Friday, October 31, 2008

No Place Like Halloweeeeeeeeen....

By Jeanne Adams

The holiday season begins at my house on October first. Halloween is my absolute favorite holiday and always has been. Given that, I get to start in September these days, which is when I put up the Halloween decorations. Every room gets something, even the half-bath.

For one month, I'm worse than those little old ladies you see with 4000 Santas out all year long.

From September 30th on, I get to read Halloween books to my kids without any remorse (I do it all year long, by the way, I just get to do it guilt-free for the months of September and October) and we get at least one new one every year.

We start planning the outdoor decorations in September and begin issuing the invites for the annual Ad(d)ams Family Halloween Party - a wickedly fun event where the adults get to dress up and say BOO! Of course, if you insist on coming sans costume, you have to bring something to eat. I get about half and half every year. Grins. We had a Cavalier, a Catholic Schoolgirl, an Elfin Warrior and a Karate Master this year along with assorted other characters. It was great fun!

But back to the books...The favorite new book this year is one by Carl Reiner, you know him from all the way back on the Dick Van Dyke show and from his later work in Oceans Eleven. The book is called Tell Me a Scary Story...But Not Too Scary. It's marvelous! I've read it to my youngest about six times per night for the past four or five nights. We've even read it during the day sometimes too. Bwah-ha-ha!!!

Past favorites have included The ABC's of Halloween, The Runaway Pumpkin, and A Very Brave Witch. You've never heard anything funnier than a four year old yelling, as you read, "RUNAWAY PUMPKIN!!"

Then there's the costumes for the kids. We discuss this at length from Labor Day on. This year we have a Football Player (Miami Dolphins, for some unknowable reason) and IronMan.

For the Halloween party, my darling hubby and I were Biker Trailer Trash. There were people who arrived at my door who did not recognize me. I guess I'm glad about that, since I pulled off the trailer trash thing pretty well!

I put the picture down below. What do you think?

And then there's the pumpkins. Gosh I love carving pumpkins. What is not to love about those fabulous orange canvases? There doesn't seem to be anything you can't carve into a pumpkin. From ghosts to vultures to bad-ass bikers, you can create a pumpkin tribute. One of my "Bucket List" items is to get to the famous Keene, NH Pumpkin Festival. It's one of the world's largest pumpkin festivals. This year's count was 22, 596 carved pumpkins. Check it out at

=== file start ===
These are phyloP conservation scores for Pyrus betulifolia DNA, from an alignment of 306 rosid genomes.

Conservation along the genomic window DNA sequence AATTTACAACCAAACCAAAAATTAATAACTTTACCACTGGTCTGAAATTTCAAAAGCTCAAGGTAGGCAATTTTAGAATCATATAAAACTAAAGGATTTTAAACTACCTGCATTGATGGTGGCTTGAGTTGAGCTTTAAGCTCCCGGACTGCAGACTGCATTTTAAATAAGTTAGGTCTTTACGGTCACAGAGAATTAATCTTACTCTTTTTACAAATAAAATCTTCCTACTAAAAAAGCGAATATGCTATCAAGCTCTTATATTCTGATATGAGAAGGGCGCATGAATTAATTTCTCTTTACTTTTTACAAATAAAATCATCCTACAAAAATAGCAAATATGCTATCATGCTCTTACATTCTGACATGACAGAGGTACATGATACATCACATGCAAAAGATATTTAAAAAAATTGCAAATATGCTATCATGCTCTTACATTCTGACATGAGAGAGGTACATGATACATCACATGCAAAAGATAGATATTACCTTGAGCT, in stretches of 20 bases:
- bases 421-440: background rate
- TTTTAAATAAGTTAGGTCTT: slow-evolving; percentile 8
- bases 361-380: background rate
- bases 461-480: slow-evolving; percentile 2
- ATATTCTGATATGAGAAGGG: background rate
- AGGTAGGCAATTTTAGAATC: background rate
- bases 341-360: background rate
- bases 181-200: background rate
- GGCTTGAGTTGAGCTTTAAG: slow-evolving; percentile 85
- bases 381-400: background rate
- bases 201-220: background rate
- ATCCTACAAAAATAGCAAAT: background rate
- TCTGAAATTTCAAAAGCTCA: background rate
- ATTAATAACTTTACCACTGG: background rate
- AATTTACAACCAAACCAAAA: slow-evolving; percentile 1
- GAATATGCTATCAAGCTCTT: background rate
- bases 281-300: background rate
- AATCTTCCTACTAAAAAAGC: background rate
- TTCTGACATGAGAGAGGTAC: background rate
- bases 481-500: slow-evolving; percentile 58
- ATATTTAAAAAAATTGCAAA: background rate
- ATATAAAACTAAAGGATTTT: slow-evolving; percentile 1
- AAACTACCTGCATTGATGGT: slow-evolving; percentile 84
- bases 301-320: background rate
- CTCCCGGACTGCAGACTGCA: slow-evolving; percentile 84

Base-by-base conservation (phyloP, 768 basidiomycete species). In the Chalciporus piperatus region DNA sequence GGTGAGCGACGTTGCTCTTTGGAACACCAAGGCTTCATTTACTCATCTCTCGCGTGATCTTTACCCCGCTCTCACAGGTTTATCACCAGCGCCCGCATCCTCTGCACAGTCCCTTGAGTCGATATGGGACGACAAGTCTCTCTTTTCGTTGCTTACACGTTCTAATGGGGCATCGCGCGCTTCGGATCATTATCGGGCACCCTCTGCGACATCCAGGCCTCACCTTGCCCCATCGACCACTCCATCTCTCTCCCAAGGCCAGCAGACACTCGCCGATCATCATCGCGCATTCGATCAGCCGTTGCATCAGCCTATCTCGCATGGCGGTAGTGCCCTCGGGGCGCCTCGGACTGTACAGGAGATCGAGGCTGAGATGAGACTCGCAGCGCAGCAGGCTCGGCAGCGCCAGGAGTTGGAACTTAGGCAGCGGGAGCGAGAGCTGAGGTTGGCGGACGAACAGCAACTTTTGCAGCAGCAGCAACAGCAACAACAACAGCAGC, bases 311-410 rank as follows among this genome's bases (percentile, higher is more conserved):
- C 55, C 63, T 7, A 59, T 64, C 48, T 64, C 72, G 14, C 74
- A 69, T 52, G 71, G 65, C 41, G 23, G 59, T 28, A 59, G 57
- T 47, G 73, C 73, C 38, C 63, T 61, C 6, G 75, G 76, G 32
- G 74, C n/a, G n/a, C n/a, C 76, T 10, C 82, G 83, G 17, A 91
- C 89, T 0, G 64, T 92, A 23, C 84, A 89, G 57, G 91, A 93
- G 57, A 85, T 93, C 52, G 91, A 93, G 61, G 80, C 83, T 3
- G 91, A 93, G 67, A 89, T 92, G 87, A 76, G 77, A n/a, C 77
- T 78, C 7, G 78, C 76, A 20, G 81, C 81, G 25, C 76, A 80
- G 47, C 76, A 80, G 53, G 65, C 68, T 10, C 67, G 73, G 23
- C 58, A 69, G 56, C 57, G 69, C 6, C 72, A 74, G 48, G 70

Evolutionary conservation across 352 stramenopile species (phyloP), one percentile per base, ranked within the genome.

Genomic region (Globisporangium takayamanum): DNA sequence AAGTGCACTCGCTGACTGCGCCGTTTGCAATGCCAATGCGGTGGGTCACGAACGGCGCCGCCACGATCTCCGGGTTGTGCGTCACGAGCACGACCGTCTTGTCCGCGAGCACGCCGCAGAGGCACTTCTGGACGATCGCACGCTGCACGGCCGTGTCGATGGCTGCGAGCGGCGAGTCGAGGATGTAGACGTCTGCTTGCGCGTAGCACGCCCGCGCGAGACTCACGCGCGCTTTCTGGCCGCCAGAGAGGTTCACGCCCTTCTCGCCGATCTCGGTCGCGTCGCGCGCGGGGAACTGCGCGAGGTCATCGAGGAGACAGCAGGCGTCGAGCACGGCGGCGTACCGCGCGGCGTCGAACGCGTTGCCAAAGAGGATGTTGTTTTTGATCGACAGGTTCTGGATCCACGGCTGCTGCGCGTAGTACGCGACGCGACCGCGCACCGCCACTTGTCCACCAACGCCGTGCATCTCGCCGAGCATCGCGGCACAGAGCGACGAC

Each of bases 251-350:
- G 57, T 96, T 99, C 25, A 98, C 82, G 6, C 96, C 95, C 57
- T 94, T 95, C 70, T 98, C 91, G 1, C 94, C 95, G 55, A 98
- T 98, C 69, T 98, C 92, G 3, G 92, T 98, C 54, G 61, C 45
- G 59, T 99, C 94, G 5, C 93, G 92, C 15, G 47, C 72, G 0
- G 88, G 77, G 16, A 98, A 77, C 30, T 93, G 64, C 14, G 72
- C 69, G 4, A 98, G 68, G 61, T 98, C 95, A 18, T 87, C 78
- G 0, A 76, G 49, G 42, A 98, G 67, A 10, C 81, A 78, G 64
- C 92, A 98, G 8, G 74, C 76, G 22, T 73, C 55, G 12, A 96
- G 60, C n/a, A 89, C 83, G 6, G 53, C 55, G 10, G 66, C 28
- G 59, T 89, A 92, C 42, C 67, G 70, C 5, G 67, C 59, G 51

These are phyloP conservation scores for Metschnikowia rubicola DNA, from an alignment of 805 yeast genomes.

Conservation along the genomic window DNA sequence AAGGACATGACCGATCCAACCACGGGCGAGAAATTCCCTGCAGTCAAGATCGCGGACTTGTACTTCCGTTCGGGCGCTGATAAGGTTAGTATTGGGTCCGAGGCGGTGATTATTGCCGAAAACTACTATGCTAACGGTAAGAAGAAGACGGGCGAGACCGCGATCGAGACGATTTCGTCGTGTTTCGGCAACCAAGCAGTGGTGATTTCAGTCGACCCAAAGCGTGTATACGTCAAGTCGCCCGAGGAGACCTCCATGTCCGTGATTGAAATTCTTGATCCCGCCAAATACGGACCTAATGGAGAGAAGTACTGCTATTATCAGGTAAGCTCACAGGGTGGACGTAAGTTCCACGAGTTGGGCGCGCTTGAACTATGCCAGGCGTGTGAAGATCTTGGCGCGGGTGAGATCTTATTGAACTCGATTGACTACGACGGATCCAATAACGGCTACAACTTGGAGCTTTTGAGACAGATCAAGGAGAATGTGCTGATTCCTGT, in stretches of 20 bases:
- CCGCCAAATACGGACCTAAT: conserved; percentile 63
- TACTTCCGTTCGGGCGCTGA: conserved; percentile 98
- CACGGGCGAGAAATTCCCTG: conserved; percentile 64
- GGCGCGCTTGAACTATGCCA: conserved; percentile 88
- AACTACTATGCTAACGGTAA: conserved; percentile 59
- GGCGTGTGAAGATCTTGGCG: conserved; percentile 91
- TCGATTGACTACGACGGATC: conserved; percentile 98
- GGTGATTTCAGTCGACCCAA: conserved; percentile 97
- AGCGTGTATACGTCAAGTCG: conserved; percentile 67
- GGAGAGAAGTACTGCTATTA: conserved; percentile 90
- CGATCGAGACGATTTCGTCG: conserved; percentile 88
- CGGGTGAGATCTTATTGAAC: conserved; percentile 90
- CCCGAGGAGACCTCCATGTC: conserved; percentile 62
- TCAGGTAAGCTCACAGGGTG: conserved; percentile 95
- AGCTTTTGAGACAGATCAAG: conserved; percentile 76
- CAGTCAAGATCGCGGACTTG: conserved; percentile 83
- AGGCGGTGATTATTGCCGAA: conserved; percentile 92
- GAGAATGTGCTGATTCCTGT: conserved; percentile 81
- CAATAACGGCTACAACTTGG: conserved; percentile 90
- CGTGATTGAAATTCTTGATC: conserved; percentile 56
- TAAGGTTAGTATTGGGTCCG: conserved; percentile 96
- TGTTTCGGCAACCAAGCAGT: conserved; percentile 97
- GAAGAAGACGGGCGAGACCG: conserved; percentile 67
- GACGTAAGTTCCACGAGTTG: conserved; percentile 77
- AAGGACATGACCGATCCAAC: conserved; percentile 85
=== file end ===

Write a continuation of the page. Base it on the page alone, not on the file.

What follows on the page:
The other fun thing is the Life Is Good Pumpkin Festivals. Wow are they delightful! Life is Good partners with a local charity to set up twelve festivals scattered in various parts of the country and the classic Life Is Good style t-shirts are in full swing.

There's always a specially designed Festival shirt. Really cool! They also have cool Halloween gear if you want style without costume!

And oh...the candy. Considering we've had our Halloween party already and there's still cake, pie, brownies and we're making cupcakes today (Halloween), I probably should be doing at least three hours on the exercise bike per day for the next ten weeks.

Then again, I also bought five bags of candy. I'll give 'em out too. Really. I will. *VEG*

I always buy the candy I like, don't you? This is just in case I don't give it all away to the mini-goblins then I'll have good stuff around. I hate to have leftovers of candy that I won't eat. *shudder* Now that's scary. Besides, it hurts my Scotch soul to throw anything away, especially candy!

(By the way, the picture at the left is our pumpkin effort this year...)

As to candy, my favorites are malted milk balls, tootsie roll pops and tootsie rolls. Jeez, they make me drool. I've got to stay away from the blinking things until tomorrow night. Cripes. It's like they call to me.

....Jeanne....we're heeeeeerrrrreeeeee....we're deliiiiiciousssssss....

Scary. Verrrrry Scary.

So, are you dressing up this Halloween? What about your kids, if you have any?

When you shed that "normal" face of yours, whose face are you going to assume?

What about candy? What's your favorite? Mars Bars? Snickers? Tootsie Rolls? What kind of candy do you despise?

Last but not least, any good Halloween books to recommend?

Thursday, October 30, 2008

Trains, Planes, and Automobiles

by Jo Robertson

I recently took a train trip (see Amtrak Zephyr, left) to Chicago and South Bend, Indiana, home of Notre Dame. The ride took fifty-two hours and went through some interesting and beautiful country in Nevada, Utah, Colorado, Iowa, Nebraska, Illinois, and Indiana.

My husband was thrilled because we traveled through a small town called Helper, Utah, named after the small trains that “helped” the larger ones make it up the mountain. Helper Junior High, which Boyd attended decades ago, still sits on the hill with the same name blazoned across the front.

To the right is the rock formation called Castle Gate, a mile from Helper.

The trip wasn’t so wonderful to me, but I was game to try it, not having ridden on a train in ages. I’d forgotten how small the compartments are, how claustrophobic the sleeping bunk is, and how wobbly the ride is.

I won’t be repeating the experience.

When I was a girl, my mother traveled with us children through East Germany (under Communist control at the time) to meet my dad at his new army assignment in
West Berlin. It was the middle of the night, and we’d made a temporary stop at a station in the Russian sector. My mom was a trickster and seldom obeyed the rules (one of the reasons I loved her), so even though we’d been warned repeatedly NOT to look out the windows, she peeked around the shade.